# Issues 2020: A Fracking Ban Would Trigger Global Recession

Issues 2020: A Fracking Ban Would Trigger Global Recession

Mark P. Mills

December 17, 2019

Energy & EnvironmentTechnology / Infrastructure

The Narrative

“I will ban fracking—everywhere.”[1]
— Elizabeth Warren

“Any proposal to avert the climate crisis must include a full fracking ban on public and private lands.”[2]
— Bernie Sanders

“I favor a ban on new fracking and a rapid end to existing fracking.”[3]
— Pete Buttigieg


The extraction of oil and gas through the techniques of horizontal drilling and hydraulic fracturing (colloquially, “fracking”) has catapulted the United States into leadership of the world’s energy markets. Since 2007, fracking has doubled U.S. oil production and increased gas production by 60%. Instead of a major importer, America is rapidly becoming the largest exporter of oil and is expected to supply the majority of net new energy traded on global markets over the next two decades.

If the U.S. imposed a fracking ban, the supply disruption would trigger the biggest oil and natural gas price spikes in history—almost certainly by more than 200%—which would, in turn, tip the world into recession. Even the expectation that a ban could be enacted would destabilize markets. U.S. imports and the trade imbalance would soar, as would consumers’ spending on energy. To keep the lights on, America would have to nearly double the quantity of coal burned, as well as import up to 1 million barrels of oil per day for dual-fueled power plants that would lose access to natural gas.

Key Findings

1. Fracking technology has nearly doubled U.S. oil production, an increase of some 7 million barrels per day (mmbd) since 2007, as well as another 10 mmbd (in energy-equivalent terms) rise in natural gas production. [4]

  • The massive increase in supply from U.S. shale fields triggered a roughly 50% drop in global oil and natural gas prices.[5]
  • U.S. net oil imports have collapsed from 12 mmbd a decade ago to nearly zero now. Exports of crude oil have soared from zero to 3 mmbd following the 2015 legislation that revoked the ban on U.S. petroleum exports.[6]
  • The U.S. is expected to account for 70% of the global growth in oil supply over the next five years[7] and to supply at least half the world’s new demands for natural gas.[8]

2. A ban on fracking would eliminate 7% of world oil and 17% of world gas supply in a global commodity market where changes of even 1%–2% in the supply/demand balance trigger huge price swings.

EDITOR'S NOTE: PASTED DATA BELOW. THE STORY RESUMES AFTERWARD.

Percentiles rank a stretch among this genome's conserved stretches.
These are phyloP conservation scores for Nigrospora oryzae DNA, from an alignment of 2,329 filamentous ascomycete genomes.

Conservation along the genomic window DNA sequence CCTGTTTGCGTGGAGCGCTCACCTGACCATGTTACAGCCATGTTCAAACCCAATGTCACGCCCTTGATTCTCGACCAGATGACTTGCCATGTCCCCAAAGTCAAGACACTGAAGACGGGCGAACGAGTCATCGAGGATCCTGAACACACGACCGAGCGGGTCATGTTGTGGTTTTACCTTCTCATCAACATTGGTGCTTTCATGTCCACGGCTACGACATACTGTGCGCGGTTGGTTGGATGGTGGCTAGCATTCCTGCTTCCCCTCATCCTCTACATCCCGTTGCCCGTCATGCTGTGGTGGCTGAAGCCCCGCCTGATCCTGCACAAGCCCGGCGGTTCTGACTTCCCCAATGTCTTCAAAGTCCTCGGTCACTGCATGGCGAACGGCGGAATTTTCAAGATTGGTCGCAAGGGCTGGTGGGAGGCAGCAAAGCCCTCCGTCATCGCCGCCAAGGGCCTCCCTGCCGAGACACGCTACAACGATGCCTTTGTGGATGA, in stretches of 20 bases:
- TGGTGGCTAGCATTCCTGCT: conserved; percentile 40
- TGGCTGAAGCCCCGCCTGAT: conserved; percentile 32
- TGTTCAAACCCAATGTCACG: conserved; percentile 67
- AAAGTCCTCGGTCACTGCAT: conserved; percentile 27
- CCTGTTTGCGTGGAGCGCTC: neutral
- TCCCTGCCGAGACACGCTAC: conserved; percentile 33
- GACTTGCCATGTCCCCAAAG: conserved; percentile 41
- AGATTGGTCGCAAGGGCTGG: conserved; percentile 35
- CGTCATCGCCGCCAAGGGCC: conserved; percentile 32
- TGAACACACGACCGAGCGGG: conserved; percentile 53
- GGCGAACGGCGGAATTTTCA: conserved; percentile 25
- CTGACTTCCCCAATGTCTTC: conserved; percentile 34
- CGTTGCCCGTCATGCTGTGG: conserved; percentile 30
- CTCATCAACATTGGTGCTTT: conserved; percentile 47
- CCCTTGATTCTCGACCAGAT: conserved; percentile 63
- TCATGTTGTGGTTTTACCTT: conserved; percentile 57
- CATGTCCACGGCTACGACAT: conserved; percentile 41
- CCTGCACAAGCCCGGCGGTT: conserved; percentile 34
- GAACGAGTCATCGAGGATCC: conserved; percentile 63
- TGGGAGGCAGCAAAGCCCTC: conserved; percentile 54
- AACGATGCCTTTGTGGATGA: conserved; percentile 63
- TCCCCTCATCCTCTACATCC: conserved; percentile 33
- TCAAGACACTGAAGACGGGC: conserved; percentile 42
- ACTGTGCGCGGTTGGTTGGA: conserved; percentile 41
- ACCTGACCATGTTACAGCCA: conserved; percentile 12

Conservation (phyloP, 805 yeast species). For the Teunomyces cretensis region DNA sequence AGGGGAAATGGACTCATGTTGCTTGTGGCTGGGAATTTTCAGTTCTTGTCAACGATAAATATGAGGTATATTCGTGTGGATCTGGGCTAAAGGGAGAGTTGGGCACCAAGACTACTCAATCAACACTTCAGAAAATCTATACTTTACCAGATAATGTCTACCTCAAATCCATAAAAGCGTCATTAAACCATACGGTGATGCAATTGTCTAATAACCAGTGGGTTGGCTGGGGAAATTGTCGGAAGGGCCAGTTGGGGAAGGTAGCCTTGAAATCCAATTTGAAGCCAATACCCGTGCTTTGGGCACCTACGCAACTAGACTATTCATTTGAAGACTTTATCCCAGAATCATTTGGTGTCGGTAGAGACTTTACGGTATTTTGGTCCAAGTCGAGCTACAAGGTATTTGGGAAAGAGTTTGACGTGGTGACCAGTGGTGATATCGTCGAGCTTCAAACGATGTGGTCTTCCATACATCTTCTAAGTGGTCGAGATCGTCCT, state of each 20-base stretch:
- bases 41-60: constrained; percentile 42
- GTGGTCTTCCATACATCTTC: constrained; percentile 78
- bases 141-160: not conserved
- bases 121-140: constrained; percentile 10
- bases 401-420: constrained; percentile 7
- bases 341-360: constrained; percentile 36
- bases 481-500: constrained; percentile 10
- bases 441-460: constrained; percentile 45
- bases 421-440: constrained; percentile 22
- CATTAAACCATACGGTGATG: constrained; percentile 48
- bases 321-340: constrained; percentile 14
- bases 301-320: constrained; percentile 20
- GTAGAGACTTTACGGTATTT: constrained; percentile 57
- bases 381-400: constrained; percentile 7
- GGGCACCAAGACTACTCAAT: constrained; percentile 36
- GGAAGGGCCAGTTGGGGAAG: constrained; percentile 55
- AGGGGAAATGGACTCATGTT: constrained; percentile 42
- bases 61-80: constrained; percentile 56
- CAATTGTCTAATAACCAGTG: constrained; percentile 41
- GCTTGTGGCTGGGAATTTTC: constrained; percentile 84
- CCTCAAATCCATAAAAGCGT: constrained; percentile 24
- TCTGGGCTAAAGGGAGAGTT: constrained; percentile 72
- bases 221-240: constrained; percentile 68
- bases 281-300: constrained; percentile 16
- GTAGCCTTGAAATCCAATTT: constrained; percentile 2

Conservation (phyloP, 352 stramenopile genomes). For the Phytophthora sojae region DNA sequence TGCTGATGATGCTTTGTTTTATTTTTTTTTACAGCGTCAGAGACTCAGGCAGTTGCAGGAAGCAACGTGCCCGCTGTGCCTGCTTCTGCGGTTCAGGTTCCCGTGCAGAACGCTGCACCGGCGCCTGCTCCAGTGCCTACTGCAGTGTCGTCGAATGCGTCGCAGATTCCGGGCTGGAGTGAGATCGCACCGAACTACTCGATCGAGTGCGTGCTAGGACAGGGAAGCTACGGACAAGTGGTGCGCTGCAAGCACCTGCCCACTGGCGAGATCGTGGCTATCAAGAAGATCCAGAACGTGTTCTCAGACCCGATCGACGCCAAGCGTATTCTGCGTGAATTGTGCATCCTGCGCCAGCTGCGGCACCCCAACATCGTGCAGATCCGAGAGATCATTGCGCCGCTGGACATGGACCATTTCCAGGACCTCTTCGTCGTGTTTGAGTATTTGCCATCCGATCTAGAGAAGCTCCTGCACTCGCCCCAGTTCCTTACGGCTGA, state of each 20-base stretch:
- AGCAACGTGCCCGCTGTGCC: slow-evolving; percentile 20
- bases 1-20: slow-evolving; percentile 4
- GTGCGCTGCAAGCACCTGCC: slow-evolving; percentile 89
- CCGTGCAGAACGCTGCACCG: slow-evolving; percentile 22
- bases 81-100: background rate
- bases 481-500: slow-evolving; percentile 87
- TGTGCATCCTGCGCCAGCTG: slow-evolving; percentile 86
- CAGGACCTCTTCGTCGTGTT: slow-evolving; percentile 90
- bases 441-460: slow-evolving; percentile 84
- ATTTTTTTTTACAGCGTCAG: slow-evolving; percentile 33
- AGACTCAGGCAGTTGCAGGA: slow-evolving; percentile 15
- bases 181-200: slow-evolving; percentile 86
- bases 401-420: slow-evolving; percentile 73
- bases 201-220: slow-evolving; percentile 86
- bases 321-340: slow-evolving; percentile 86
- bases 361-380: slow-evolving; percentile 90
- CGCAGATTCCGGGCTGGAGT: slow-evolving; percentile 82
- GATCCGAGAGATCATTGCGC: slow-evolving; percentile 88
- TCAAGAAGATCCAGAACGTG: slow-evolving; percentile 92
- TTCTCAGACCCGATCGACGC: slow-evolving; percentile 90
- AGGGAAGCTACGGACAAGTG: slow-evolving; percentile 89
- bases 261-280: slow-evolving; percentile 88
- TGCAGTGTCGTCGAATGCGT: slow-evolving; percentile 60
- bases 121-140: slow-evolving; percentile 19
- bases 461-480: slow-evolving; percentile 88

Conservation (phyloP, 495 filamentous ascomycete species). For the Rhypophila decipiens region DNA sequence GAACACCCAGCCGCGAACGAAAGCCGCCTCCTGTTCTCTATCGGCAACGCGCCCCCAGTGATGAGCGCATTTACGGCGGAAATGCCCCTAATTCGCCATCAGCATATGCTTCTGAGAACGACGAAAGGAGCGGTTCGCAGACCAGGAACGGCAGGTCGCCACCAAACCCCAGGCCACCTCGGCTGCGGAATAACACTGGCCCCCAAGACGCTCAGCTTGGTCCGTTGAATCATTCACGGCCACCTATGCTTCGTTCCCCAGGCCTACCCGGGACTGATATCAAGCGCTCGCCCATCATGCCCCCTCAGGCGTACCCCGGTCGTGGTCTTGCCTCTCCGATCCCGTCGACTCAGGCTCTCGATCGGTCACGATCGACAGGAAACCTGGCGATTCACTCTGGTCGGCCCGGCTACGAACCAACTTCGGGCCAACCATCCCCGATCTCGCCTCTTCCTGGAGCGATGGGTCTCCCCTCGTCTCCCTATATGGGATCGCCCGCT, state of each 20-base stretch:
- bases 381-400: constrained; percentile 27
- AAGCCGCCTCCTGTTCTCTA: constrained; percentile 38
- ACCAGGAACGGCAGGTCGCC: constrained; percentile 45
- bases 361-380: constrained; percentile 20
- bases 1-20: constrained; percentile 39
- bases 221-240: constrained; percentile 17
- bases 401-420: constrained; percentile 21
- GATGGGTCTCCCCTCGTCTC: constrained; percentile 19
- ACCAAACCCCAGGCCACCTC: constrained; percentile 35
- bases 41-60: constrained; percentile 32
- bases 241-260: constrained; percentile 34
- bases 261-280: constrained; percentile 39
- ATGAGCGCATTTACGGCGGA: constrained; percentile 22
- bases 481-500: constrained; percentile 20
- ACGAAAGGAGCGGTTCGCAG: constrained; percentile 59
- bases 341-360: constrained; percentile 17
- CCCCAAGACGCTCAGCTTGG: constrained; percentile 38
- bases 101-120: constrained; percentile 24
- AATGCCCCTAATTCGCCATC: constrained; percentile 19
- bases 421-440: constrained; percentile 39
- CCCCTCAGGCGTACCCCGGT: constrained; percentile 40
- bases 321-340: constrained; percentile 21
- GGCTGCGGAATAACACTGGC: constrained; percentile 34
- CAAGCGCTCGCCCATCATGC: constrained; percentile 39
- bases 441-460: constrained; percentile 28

• When, in 1973, Saudi Arabia implemented an oil embargo and took some 4 mmbd off world markets (approximately 7% of the total at that time), world oil prices jumped 400% and triggered a global recession. Similarly, in 1979, the Iranian revolution took a comparable 5% of oil off world markets and prices spiked over 200%, sparking another global recession.[9]
  • A 200% price hike would increase U.S. consumer spending at the gas pump alone by over $100 billion a year, an average of $1,000 per household. A collateral spike in natural gas prices would also add billions of dollars in heating costs for 50% of all U.S. homes and offices.[10]
  • To keep the lights on, electric utilities would need to quickly replace natural gas (currently 35% of all electricity) with coal. This would mean burning an additional 400 million tons of coal a year. That would increase carbon-dioxide emissions by 300% more than the emissions eliminated by all wind and solar capacity in the United States.

3. Alternative energy sources—in particular, wind and solar—could not replace what would be lost from a ban on fracking in time to prevent massive economic and social disruptions.

  • Oil and gas together supply 54% of global energy, little different from a 55% share a decade ago or the 53% share forecast by the International Energy Agency for 2040. Oil alone powers 98% of all global transportation.
  • Wind and solar together supply 1.8% of the world’s energy, and electric vehicles have displaced 0.1% of global oil use over the past decade.
  • The entire world would have to increase global wind and solar installations by 500% to replace the energy that would be lost from an American fracking ban—never mind the additional energy needed to fuel global economic growth.

On the Record

“A fracking ban, regardless of motivation, is anchored in magical thinking that non-hydrocarbon energy sources could fill a massive global energy shortfall if the U.S. exited the world stage as a major supplier of oil and natural gas. Both fuels will be critical for the global economy for decades to come. The key issue is not whether wind and solar can supply more energy—they can and will—but whether a future American administration would reverse the progress of the last decade in lowering energy prices and enhancing geopolitical stability.”

—Mark Mills, senior fellow, Manhattan Institute

These are the same people who believe in man made global warming and probably would be on board with sending the country back to the 12th century as AOC would do with her green deal.

They are not serious candidates for this country; they are laughing stocks.

If anyone did vote for them, it would be for the “free stuff” promised to them, especially a student loan bailout.